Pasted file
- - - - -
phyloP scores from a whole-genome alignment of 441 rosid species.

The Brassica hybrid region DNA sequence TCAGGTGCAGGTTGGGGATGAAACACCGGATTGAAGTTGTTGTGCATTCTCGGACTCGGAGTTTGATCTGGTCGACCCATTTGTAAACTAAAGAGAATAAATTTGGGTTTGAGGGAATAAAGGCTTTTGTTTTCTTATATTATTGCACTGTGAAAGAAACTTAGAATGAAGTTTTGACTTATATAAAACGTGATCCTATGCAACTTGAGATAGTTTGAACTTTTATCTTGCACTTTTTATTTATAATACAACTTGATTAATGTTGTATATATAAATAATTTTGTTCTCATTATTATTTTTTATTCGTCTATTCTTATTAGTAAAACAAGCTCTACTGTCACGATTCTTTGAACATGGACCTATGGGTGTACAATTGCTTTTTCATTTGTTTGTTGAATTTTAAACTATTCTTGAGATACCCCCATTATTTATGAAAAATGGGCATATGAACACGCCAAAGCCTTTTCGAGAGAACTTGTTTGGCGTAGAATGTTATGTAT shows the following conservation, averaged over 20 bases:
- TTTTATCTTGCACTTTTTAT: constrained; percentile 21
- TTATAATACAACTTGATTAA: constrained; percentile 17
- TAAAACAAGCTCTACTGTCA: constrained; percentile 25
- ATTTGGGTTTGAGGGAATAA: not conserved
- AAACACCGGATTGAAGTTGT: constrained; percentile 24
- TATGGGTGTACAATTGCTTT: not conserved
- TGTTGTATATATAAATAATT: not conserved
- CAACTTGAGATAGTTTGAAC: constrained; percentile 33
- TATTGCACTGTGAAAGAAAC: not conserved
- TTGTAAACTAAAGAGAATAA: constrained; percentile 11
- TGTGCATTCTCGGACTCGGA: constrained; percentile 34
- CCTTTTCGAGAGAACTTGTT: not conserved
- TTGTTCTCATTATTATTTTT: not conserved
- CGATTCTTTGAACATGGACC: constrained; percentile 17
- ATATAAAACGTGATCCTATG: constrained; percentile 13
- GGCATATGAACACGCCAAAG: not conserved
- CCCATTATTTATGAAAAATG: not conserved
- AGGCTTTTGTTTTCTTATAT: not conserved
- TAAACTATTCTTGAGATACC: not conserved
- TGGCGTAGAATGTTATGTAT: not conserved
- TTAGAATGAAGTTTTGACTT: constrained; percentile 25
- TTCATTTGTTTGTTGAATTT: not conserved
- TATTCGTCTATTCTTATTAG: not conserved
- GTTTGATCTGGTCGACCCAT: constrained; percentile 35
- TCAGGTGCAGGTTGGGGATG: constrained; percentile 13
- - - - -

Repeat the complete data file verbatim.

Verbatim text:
phyloP scores from a whole-genome alignment of 441 rosid species.

The Brassica hybrid region DNA sequence TCAGGTGCAGGTTGGGGATGAAACACCGGATTGAAGTTGTTGTGCATTCTCGGACTCGGAGTTTGATCTGGTCGACCCATTTGTAAACTAAAGAGAATAAATTTGGGTTTGAGGGAATAAAGGCTTTTGTTTTCTTATATTATTGCACTGTGAAAGAAACTTAGAATGAAGTTTTGACTTATATAAAACGTGATCCTATGCAACTTGAGATAGTTTGAACTTTTATCTTGCACTTTTTATTTATAATACAACTTGATTAATGTTGTATATATAAATAATTTTGTTCTCATTATTATTTTTTATTCGTCTATTCTTATTAGTAAAACAAGCTCTACTGTCACGATTCTTTGAACATGGACCTATGGGTGTACAATTGCTTTTTCATTTGTTTGTTGAATTTTAAACTATTCTTGAGATACCCCCATTATTTATGAAAAATGGGCATATGAACACGCCAAAGCCTTTTCGAGAGAACTTGTTTGGCGTAGAATGTTATGTAT shows the following conservation, averaged over 20 bases:
- TTTTATCTTGCACTTTTTAT: constrained; percentile 21
- TTATAATACAACTTGATTAA: constrained; percentile 17
- TAAAACAAGCTCTACTGTCA: constrained; percentile 25
- ATTTGGGTTTGAGGGAATAA: not conserved
- AAACACCGGATTGAAGTTGT: constrained; percentile 24
- TATGGGTGTACAATTGCTTT: not conserved
- TGTTGTATATATAAATAATT: not conserved
- CAACTTGAGATAGTTTGAAC: constrained; percentile 33
- TATTGCACTGTGAAAGAAAC: not conserved
- TTGTAAACTAAAGAGAATAA: constrained; percentile 11
- TGTGCATTCTCGGACTCGGA: constrained; percentile 34
- CCTTTTCGAGAGAACTTGTT: not conserved
- TTGTTCTCATTATTATTTTT: not conserved
- CGATTCTTTGAACATGGACC: constrained; percentile 17
- ATATAAAACGTGATCCTATG: constrained; percentile 13
- GGCATATGAACACGCCAAAG: not conserved
- CCCATTATTTATGAAAAATG: not conserved
- AGGCTTTTGTTTTCTTATAT: not conserved
- TAAACTATTCTTGAGATACC: not conserved
- TGGCGTAGAATGTTATGTAT: not conserved
- TTAGAATGAAGTTTTGACTT: constrained; percentile 25
- TTCATTTGTTTGTTGAATTT: not conserved
- TATTCGTCTATTCTTATTAG: not conserved
- GTTTGATCTGGTCGACCCAT: constrained; percentile 35
- TCAGGTGCAGGTTGGGGATG: constrained; percentile 13